The diffusion of digital technologies has strongly affected the way scholars and researchers use and perceive the archaeological information detected during the field investigation process. Archaeologists are still only beginning to realize the full potential of these applications beyond the attraction of providing visually engaging documentation and focus on the analytical and interpretive power. Today, digital instruments are used in archaeology at any level, and their employment increases the possibilities to document and visualize the information detected during investigation campaigns. In particular, the recent development of powerful visualization platforms, such as virtual reality or the three-dimensional Geographic Information System (3DGIS), and the introduction and diffusion of digital acquisition tools have provided the opportunity to fully visualize and study in three dimensions (3D) the spatial and temporal relations between the fragmented information detected on-site.
The combination of these technologies and the construction of more and more functional field workflows of data acquisition allow for defining new solutions to manage and analyse large three-dimensional data sets of archaeological information, opening new discussions concerning the theoretical and methodological implications connected with the introduction of these new approaches in the field, and highlighting archaeological information previously impossible to detect.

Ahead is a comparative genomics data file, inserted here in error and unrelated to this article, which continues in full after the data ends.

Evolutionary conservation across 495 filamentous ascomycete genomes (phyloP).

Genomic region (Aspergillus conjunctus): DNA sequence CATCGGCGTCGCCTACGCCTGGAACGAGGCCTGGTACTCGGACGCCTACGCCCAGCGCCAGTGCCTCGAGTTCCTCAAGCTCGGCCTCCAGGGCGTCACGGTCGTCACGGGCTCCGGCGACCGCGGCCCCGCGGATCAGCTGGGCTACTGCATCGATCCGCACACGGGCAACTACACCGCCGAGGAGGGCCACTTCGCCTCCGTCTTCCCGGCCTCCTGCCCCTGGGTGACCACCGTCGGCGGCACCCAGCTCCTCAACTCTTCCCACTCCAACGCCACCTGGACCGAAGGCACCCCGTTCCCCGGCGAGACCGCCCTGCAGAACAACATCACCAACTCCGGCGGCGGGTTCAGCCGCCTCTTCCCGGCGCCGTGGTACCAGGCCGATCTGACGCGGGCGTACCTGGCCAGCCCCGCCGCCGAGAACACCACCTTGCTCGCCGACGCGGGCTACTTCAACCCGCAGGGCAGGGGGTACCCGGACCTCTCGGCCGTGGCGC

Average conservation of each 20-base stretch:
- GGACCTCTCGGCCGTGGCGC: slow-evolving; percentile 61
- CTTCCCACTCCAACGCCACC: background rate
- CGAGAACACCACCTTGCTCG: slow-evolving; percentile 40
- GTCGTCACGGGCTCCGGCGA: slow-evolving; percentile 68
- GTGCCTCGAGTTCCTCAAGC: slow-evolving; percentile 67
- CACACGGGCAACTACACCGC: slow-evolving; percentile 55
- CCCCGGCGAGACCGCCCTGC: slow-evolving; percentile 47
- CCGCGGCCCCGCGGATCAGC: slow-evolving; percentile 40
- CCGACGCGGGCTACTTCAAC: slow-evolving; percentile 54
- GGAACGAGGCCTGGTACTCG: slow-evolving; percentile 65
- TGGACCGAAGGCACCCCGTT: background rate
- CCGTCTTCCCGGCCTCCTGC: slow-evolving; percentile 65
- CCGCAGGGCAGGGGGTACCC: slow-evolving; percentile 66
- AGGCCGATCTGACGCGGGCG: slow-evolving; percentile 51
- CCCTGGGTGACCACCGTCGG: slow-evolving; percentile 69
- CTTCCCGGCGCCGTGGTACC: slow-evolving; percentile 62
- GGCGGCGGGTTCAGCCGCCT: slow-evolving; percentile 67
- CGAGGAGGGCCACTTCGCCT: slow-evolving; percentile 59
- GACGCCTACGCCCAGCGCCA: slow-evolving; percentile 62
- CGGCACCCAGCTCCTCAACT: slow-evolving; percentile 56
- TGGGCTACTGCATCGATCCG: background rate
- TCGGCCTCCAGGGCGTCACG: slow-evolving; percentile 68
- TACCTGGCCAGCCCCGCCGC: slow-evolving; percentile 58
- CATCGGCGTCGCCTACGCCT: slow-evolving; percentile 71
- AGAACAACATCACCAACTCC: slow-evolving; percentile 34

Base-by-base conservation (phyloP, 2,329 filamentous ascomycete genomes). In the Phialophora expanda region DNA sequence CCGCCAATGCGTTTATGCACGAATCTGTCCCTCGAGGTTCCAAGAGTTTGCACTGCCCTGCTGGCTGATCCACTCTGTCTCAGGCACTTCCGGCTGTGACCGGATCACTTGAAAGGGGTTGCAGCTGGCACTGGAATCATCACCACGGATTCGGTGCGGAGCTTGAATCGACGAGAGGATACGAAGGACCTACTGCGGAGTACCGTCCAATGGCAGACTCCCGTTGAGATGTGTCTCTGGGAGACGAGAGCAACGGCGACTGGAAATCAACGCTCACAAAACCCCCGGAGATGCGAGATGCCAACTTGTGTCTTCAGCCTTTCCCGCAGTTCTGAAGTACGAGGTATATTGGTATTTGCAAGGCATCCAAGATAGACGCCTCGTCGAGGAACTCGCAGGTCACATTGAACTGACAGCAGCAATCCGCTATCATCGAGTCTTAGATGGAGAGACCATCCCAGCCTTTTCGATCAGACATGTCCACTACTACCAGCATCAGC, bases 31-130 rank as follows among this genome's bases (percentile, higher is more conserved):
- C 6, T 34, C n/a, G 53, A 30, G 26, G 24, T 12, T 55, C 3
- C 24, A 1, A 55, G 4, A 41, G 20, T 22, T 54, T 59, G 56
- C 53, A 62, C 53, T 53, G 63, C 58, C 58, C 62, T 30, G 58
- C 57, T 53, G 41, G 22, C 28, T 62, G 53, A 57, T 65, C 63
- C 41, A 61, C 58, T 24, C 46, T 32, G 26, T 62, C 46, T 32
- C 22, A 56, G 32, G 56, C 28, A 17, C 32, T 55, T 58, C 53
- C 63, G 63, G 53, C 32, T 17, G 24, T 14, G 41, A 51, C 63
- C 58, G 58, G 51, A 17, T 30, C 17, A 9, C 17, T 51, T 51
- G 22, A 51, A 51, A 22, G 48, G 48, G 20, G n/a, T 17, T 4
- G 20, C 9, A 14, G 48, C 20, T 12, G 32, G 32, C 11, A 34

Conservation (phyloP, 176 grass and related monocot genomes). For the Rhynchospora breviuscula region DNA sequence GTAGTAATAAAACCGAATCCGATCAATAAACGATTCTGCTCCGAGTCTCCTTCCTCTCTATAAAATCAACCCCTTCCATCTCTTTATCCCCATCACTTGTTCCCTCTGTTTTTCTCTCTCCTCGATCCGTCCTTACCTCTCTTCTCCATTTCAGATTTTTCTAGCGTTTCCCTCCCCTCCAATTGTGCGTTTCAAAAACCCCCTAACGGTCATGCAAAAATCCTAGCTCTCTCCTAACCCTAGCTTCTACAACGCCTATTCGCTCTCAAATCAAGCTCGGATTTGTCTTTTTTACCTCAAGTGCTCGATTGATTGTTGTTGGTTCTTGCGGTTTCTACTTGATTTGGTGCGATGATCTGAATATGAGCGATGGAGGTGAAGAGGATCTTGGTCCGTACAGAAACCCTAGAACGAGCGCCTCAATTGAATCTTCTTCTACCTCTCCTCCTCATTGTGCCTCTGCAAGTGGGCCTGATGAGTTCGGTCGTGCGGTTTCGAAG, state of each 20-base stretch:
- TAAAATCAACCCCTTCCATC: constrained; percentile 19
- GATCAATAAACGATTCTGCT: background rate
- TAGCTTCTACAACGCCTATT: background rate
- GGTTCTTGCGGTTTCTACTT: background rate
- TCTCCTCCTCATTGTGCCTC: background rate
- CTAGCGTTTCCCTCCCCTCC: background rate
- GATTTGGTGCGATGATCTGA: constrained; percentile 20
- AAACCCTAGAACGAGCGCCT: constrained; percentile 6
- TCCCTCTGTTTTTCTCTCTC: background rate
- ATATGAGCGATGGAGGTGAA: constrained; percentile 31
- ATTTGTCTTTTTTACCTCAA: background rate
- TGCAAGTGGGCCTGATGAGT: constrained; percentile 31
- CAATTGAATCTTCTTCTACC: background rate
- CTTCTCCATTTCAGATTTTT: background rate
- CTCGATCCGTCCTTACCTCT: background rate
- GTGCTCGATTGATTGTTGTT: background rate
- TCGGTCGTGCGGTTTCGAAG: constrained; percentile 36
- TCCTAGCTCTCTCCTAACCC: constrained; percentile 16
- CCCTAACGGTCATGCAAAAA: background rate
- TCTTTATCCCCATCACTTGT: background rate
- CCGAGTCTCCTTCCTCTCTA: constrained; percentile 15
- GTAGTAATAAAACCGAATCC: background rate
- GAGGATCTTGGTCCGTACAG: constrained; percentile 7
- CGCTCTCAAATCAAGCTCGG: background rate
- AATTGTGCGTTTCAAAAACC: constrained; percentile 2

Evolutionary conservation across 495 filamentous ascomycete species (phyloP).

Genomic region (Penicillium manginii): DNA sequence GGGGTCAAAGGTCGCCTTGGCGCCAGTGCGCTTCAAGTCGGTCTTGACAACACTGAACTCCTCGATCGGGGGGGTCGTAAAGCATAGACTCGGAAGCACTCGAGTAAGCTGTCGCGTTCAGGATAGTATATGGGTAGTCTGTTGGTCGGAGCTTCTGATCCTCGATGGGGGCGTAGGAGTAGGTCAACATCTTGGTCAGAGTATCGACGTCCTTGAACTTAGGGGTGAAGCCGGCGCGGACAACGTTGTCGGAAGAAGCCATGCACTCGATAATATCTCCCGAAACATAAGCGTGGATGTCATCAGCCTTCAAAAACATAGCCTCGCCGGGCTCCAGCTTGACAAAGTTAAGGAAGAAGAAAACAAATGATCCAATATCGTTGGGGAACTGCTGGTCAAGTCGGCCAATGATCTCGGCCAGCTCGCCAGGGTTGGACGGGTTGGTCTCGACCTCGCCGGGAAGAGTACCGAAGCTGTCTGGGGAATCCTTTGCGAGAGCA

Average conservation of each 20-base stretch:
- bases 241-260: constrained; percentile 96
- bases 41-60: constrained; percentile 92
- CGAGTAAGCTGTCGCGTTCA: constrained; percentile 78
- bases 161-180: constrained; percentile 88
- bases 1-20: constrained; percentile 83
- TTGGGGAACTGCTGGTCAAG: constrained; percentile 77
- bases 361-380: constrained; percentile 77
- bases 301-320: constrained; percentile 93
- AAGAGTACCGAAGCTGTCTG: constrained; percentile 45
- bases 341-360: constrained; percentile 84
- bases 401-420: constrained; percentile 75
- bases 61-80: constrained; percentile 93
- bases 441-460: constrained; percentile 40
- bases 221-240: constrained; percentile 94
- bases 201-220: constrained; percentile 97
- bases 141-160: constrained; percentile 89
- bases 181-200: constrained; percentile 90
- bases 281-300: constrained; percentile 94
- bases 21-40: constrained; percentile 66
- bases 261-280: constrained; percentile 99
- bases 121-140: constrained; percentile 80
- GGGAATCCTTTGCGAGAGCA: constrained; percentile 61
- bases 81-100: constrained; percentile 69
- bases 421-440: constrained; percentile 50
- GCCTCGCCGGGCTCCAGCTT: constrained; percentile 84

These new and non-conventional field documentation strategies give new possibilities and dimensions on how to approach the material and inevitably provide archaeologists with the opportunity to formulate new research questions. This chapter will discuss how the development and use of such new simulation systems are affecting the way archaeologists retrieve and analyse material detected in the field in support of more accurate archaeological interpretations.
|Title of host publication||Digital Methods and Remote Sensing in Archaeology|
|Subtitle of host publication||Archaeology in the Age of Sensing|
|Editors||Maurizio Forte, Stefano Campana|
|Number of pages||17|
|Publication status||Published - 2016|
|Name||Quantitative Methods in the Humanities and Social Sciences|
- 3D GIS
- Archaeological Practice
- Archaeological Methods and Theory.